Why we’re TV addicts
Are you one of the millions of people who can’t stop watching top television shows like The Walking Dead, Scandal or Homeland? No need to worry, you are not alone. When it comes to today’s hit TV shows, it turns out there are a few good psychological reasons why we’re all so hooked. Recently Time Magazine published a story highlighting the “top five” behind why the world is literally addicted to good TV.
Number one: The Cliffhanger
Perhaps the most common strategy producers use to keep you wanting more. It’s why you or so many of your family and friends are counting down the days until Olivia Pope is back on air. And why we’re all guessing what will happen to her mom or her relationship with the President—it’s the cliffhanger.
Leading industry experts say TV shows use mini-cliffhangers to make sure you can’t get enough and keep coming back each season. We all want to see a good ending, how things all work out; that’s what makes a great book…a really great book. So if a cliffhanger is done just right, shows can last for a number of seasons and then find a place in our hearts and minds forever in syndication land.
Number Two: Rapid-fire scenes
Ever wondered why so many shows jump quickly from scene to scene or flash between characters in the same scene? It’s all part of a producer’s master design to keep you glued to the television screen, according to psychologist, Robert Kubey. In an interview with Time, Kubey said rapid-scene changes are so engaging to watch that they cause us to zone out but literally zone in to the show. The next thing you know it’s an hour or two later but it doesn’t feel like it. He said it’s a flashy tactic that commercials have been doing for years. The idea is to keep you focused so you don’t look away and miss something. For example, watching a person have a one-way conversation is not as effective in drawing you in, as say switching back and forth between two characters in a conversation. According to Kubey, this reaction is called orienting reflex, which is wired into our biology. It involves our ability to react to movements around us, like a batter waiting on the ball from the pitcher.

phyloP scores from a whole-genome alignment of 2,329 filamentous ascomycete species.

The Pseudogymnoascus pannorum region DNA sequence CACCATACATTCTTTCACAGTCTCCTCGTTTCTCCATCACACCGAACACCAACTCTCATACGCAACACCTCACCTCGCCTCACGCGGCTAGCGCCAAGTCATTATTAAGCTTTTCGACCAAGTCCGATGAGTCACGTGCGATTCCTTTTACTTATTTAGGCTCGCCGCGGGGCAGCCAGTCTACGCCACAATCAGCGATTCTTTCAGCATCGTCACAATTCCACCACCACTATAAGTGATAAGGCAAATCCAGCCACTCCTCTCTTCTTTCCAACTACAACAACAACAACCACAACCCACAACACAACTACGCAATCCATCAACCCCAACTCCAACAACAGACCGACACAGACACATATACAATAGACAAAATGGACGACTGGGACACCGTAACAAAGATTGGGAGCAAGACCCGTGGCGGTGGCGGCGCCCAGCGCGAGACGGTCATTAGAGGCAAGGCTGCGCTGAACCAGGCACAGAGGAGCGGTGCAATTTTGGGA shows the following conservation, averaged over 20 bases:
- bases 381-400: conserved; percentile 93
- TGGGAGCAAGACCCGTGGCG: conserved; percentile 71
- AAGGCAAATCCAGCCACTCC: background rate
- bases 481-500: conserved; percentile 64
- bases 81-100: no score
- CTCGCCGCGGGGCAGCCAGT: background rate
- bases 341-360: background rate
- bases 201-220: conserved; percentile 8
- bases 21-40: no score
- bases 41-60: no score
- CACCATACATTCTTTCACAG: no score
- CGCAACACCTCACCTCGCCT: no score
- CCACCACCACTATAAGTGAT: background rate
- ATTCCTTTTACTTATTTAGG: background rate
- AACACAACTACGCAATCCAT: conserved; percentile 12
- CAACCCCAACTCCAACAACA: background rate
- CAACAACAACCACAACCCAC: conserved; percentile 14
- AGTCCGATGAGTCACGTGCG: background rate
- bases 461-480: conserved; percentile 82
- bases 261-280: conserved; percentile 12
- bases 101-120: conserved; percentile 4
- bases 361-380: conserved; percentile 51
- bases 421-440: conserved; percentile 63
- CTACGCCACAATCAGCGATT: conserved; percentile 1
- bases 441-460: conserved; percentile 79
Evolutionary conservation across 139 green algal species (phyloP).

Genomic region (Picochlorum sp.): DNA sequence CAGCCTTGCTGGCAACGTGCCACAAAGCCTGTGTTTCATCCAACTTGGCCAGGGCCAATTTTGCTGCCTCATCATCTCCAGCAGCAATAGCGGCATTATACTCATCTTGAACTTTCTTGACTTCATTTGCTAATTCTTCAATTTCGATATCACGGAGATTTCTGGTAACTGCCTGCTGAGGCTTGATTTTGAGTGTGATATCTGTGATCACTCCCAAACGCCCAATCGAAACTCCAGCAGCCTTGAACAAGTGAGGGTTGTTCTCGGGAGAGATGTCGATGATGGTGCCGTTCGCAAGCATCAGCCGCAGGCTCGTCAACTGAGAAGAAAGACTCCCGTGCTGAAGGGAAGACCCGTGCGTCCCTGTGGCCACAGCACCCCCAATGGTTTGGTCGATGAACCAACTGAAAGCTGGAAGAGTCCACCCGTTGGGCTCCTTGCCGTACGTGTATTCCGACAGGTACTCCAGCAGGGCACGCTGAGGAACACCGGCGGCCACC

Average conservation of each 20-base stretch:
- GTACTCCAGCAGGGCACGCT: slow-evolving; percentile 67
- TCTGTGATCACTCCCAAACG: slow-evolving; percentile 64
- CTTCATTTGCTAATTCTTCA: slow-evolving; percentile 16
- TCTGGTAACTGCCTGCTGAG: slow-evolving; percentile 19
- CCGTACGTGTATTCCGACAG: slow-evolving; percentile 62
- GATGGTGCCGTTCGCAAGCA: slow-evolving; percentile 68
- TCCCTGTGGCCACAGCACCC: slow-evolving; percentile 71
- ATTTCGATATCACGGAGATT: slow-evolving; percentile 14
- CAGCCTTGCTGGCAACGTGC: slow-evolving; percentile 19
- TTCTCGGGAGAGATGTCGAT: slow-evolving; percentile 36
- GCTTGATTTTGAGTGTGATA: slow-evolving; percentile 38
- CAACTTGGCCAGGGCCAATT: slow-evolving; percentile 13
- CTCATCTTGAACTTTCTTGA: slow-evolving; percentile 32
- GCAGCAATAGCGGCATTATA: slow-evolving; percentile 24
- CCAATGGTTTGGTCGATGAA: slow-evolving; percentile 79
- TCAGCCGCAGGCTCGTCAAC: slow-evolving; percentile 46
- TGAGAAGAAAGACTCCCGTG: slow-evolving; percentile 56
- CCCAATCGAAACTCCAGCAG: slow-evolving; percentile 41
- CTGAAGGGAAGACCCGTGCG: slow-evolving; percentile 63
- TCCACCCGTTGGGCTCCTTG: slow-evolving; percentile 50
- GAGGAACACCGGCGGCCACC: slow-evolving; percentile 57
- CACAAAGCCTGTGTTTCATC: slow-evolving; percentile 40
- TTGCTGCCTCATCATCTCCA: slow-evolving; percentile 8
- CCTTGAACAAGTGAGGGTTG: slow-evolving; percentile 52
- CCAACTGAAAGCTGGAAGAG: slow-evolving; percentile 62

Number Three: Sex
Biology is also the reason why sex on TV gets our attention. Humans are hard-wired to respond to it. Experts say because sex is a basic means of survival and our way to procreate, many people are not turned-off to watching scenes that imply it’s happening.
Number Four: The Controlling Director
Believe it or not there is actual research that shows that the more controlling a director is with show scenes, the more likely you are to watch the show. The findings from a Princeton research team were recently published in the journal Projections.
In the study, researchers found that after looking at fMRI images taken of viewer brains who watched clips from The Good, the Bad and the Ugly, Curb Your Enthusiasm, Alfred Hitchcock’s Bang! Bang! You’re Dead, and an unedited shot of Washington Square Park, a whopping 65 percent had more synced brain activity in response to Hitchcock’s show. That’s why every scene in a Hitchcock movie is intentional and planned out—pointing viewers exactly where he wants them to focus.
Number Five: Violence
Even though it’s hard for many to watch, violence is still attractive and addictive when it comes to television shows and movies. In fact, a recent study by a team of researchers at the University of Augsburg, Germany and the University of Wisconsin-Madison took a closer look at what draws folks to such content. And what they uncovered was quite interesting.
Even though people say they don’t typically like to watch violence, they are more open to the idea if the gory scenes have meaning or purpose behind them. In an online statement, one of the study’s lead authors said, “Depictions of violence that are perceived as meaningful, moving and thought-provoking can foster empathy with victims, admiration for acts of courage and moral beauty in the face of violence, or self-reflection with regard to violent impulses.” There’s other research that also suggests it may be the anticipation, suspense and thrill of violent scenes that draw us in.
So there you have it…the psychology of why television and movies continues to keep us on the edge of our seats. Pass the popcorn please.
About the Author
health enews staff is a group of experienced writers from our Advocate Aurora Health sites, which also includes freelance or intern writers.